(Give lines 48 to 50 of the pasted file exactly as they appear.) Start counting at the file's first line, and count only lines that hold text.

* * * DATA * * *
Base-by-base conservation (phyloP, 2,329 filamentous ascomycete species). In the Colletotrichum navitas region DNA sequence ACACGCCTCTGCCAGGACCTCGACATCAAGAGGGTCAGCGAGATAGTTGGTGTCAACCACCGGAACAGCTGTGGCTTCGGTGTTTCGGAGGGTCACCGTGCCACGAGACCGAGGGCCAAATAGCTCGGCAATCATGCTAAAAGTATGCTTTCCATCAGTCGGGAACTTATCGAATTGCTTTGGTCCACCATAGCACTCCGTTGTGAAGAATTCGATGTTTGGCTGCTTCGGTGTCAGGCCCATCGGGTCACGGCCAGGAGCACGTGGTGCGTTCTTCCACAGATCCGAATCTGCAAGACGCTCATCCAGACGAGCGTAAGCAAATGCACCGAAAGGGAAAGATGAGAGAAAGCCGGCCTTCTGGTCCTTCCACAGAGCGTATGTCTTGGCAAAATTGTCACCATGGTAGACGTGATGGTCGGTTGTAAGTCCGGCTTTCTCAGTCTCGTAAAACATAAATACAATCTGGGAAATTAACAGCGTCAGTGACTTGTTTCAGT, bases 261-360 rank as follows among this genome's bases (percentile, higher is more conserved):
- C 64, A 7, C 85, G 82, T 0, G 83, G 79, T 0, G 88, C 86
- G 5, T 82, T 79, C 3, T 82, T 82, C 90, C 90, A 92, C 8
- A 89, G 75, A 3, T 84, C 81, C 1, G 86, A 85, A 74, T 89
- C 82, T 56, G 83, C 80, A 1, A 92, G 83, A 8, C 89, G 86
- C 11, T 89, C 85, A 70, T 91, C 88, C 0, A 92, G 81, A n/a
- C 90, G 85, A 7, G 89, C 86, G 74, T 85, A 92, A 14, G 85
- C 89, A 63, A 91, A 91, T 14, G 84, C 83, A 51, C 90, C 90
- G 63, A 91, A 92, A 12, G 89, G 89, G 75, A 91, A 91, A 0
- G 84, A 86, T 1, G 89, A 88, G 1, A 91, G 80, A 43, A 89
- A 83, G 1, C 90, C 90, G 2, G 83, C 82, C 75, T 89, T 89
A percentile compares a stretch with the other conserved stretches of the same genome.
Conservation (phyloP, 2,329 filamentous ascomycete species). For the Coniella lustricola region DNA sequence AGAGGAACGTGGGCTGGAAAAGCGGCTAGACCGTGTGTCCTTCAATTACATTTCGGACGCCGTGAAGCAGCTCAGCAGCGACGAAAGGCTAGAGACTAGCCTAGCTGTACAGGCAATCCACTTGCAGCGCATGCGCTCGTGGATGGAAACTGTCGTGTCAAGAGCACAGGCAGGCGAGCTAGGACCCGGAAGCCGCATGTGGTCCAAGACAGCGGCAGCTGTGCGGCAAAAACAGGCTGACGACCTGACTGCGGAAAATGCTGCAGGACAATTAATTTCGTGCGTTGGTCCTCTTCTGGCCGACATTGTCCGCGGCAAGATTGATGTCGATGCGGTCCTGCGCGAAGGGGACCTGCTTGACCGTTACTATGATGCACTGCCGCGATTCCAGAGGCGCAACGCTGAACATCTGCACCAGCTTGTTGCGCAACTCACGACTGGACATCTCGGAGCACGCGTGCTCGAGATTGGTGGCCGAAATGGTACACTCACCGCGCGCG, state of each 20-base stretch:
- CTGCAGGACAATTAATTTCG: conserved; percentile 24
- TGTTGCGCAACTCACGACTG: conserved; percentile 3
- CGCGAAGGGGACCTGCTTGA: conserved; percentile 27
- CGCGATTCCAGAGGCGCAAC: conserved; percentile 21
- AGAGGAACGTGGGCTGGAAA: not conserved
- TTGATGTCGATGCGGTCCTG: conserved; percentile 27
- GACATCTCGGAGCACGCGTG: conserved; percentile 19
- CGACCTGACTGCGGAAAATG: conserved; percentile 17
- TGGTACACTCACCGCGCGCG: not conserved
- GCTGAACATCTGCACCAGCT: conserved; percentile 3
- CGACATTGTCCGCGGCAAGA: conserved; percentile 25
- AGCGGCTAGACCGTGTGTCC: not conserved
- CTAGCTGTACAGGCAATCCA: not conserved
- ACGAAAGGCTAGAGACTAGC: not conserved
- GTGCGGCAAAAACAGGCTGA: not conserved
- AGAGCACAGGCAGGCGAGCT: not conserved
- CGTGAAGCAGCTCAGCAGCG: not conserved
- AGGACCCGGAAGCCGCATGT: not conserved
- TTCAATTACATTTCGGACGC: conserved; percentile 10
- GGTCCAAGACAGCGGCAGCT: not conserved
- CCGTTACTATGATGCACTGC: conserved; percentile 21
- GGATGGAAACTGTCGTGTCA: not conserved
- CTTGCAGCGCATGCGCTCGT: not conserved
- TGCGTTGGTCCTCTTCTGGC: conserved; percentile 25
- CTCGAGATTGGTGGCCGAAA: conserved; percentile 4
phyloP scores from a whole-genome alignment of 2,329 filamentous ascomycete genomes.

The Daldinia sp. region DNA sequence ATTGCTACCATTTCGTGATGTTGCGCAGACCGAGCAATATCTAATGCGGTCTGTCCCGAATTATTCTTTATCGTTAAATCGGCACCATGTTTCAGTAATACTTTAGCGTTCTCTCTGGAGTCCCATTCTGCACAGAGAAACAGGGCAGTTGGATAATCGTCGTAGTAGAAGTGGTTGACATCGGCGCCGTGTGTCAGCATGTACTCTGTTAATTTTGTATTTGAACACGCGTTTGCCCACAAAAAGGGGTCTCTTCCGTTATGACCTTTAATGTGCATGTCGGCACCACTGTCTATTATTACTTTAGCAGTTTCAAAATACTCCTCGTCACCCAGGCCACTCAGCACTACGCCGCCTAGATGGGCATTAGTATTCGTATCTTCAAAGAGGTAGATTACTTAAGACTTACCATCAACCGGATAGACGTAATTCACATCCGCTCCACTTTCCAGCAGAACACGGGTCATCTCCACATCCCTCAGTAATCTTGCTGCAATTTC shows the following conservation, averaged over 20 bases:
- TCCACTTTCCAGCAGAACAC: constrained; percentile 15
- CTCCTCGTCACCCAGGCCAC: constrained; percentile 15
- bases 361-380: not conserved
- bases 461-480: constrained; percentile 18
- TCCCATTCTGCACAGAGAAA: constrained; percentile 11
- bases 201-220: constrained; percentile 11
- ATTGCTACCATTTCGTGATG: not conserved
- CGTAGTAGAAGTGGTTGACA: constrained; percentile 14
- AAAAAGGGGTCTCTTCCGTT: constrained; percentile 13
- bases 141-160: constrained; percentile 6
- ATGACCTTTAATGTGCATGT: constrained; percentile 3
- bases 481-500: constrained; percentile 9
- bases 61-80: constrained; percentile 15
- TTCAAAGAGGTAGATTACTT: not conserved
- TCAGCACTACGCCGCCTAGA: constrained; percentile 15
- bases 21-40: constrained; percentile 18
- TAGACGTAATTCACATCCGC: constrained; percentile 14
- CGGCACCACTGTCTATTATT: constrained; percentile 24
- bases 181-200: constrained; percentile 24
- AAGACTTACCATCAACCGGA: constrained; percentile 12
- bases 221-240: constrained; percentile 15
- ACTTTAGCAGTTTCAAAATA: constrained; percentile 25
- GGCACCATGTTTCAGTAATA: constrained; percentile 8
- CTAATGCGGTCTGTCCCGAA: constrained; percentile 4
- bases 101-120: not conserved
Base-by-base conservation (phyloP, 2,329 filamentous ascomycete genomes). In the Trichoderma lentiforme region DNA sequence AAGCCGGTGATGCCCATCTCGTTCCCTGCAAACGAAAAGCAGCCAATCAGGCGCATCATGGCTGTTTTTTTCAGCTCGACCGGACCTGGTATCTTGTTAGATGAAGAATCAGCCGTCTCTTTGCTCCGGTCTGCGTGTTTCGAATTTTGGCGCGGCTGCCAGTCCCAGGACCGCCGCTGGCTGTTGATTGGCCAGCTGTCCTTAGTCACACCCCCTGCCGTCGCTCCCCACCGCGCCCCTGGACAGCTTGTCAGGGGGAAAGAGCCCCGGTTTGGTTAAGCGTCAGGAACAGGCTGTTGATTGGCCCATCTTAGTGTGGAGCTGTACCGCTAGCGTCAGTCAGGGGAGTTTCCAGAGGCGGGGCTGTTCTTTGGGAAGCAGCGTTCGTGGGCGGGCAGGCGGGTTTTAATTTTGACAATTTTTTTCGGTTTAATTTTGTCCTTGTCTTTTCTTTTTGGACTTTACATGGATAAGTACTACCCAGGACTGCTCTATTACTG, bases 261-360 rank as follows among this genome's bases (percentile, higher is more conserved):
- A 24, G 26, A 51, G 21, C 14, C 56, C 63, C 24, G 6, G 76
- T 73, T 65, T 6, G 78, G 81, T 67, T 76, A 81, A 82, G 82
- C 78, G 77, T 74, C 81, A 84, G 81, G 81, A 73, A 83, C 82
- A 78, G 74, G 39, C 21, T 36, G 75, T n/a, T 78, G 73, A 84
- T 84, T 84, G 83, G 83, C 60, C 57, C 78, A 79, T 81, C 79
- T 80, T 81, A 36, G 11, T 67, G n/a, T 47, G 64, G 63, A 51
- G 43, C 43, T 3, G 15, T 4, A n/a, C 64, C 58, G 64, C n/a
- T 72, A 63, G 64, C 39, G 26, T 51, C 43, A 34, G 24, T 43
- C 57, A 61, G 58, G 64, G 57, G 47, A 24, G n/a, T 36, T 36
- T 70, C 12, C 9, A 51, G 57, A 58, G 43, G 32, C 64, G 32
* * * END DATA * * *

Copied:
- CGTAGTAGAAGTGGTTGACA: constrained; percentile 14
- AAAAAGGGGTCTCTTCCGTT: constrained; percentile 13
- bases 141-160: constrained; percentile 6